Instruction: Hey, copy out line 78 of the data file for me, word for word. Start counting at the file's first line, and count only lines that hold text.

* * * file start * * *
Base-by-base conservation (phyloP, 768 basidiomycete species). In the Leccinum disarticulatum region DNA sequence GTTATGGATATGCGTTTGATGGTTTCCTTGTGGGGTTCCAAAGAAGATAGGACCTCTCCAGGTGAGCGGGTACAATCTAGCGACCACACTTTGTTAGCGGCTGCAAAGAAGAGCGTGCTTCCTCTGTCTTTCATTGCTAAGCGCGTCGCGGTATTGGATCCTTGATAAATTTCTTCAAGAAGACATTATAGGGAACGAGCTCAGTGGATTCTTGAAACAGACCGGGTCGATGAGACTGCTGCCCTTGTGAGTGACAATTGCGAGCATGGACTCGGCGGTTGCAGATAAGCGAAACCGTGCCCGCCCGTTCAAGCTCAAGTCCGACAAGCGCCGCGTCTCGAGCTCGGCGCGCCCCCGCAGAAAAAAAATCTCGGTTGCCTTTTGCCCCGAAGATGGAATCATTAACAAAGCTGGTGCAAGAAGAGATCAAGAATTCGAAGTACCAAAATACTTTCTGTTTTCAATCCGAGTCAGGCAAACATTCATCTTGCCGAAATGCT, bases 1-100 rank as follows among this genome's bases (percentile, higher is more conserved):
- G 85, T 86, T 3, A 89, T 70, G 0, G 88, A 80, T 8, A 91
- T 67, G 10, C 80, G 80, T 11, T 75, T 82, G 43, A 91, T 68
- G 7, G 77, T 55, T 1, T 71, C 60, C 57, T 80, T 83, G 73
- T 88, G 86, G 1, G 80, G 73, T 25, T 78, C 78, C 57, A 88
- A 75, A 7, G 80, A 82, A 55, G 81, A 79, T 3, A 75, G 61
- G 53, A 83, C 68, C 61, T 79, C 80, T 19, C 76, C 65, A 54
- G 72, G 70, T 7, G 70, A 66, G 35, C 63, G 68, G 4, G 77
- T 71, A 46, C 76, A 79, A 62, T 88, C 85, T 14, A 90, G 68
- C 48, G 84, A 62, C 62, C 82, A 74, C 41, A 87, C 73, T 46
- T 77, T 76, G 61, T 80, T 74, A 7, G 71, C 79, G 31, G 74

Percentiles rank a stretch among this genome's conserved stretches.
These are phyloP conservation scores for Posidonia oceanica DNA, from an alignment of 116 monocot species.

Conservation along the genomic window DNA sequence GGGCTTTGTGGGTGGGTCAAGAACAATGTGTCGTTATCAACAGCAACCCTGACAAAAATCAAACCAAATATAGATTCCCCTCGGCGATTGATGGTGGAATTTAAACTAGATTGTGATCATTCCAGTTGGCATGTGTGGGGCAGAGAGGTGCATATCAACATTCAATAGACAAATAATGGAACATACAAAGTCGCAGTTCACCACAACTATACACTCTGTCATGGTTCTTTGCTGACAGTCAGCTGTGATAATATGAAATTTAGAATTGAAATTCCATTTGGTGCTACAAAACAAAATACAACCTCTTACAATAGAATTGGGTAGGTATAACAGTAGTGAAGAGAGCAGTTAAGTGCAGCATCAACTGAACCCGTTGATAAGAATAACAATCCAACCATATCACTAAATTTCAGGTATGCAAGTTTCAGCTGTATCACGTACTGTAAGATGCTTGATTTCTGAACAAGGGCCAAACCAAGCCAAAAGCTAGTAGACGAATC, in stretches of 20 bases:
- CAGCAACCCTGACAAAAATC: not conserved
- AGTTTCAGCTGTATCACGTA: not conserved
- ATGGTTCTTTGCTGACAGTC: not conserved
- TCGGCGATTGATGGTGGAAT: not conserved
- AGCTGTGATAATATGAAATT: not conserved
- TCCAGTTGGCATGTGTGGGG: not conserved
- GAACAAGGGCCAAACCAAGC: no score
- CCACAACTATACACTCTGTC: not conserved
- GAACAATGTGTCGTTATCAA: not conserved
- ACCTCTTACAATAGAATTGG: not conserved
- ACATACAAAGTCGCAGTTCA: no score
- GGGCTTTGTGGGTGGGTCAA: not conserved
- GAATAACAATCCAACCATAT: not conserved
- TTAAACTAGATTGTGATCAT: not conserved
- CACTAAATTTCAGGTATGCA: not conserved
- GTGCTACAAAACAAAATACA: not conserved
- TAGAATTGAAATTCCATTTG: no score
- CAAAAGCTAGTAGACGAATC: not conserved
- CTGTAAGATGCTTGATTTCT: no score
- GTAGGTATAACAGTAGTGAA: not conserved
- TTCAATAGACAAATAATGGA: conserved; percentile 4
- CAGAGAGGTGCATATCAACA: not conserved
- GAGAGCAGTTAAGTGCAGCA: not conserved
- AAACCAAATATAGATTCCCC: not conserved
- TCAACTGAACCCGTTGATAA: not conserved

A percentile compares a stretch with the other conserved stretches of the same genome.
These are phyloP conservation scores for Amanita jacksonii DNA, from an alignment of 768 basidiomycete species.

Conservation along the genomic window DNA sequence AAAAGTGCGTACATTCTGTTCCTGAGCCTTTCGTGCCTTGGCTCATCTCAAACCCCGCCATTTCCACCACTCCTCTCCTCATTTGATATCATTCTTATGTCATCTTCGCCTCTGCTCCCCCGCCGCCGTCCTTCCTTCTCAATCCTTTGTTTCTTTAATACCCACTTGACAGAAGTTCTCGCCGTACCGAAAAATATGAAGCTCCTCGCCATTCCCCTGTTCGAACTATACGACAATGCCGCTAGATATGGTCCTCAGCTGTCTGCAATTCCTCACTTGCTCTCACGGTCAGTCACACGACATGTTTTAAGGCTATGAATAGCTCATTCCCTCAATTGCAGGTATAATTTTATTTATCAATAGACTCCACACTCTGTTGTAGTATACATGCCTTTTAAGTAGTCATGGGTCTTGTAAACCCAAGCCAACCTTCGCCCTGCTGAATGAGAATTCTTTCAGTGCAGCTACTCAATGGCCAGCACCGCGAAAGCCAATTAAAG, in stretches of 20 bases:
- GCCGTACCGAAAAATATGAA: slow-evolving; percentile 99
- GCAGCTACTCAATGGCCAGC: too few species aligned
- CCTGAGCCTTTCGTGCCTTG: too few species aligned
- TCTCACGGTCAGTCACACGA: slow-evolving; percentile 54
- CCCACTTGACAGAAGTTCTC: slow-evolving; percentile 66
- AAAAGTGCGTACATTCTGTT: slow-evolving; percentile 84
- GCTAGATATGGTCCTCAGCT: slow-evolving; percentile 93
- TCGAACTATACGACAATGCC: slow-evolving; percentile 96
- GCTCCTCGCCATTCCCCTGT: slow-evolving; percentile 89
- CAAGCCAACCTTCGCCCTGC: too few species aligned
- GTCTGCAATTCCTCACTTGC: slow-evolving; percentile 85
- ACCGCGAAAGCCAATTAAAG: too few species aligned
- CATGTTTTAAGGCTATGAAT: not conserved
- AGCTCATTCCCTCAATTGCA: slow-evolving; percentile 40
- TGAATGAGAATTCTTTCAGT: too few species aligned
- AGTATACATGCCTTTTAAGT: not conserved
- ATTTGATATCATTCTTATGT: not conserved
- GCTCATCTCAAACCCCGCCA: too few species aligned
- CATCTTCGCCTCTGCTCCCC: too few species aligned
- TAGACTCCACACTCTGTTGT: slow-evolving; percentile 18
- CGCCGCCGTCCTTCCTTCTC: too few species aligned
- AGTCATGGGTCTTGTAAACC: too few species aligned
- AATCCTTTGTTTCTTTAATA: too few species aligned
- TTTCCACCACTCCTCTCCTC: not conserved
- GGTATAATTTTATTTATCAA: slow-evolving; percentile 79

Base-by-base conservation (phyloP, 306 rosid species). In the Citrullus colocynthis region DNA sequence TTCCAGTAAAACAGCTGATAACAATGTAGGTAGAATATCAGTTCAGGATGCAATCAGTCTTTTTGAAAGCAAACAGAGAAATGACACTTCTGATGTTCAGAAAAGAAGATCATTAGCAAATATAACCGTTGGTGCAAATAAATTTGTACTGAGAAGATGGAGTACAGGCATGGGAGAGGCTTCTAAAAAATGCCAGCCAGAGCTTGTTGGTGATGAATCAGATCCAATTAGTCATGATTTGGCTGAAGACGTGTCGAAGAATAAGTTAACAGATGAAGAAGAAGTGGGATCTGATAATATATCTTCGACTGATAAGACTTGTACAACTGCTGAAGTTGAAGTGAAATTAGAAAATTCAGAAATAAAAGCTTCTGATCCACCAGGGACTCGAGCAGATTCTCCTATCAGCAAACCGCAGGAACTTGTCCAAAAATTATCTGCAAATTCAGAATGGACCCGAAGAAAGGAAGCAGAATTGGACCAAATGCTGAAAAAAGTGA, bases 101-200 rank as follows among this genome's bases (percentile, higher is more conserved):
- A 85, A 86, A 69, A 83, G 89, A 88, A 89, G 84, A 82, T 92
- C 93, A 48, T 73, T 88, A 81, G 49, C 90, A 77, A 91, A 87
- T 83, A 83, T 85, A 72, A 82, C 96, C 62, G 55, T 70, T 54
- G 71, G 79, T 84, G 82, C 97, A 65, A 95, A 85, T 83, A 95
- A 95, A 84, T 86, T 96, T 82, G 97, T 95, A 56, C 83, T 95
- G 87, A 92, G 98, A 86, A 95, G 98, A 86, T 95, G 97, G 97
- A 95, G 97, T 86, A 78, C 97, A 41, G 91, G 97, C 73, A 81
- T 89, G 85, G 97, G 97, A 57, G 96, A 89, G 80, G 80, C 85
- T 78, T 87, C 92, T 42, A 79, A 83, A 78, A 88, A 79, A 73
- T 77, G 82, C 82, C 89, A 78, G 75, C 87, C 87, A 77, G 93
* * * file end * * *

- T 77, G 82, C 82, C 89, A 78, G 75, C 87, C 87, A 77, G 93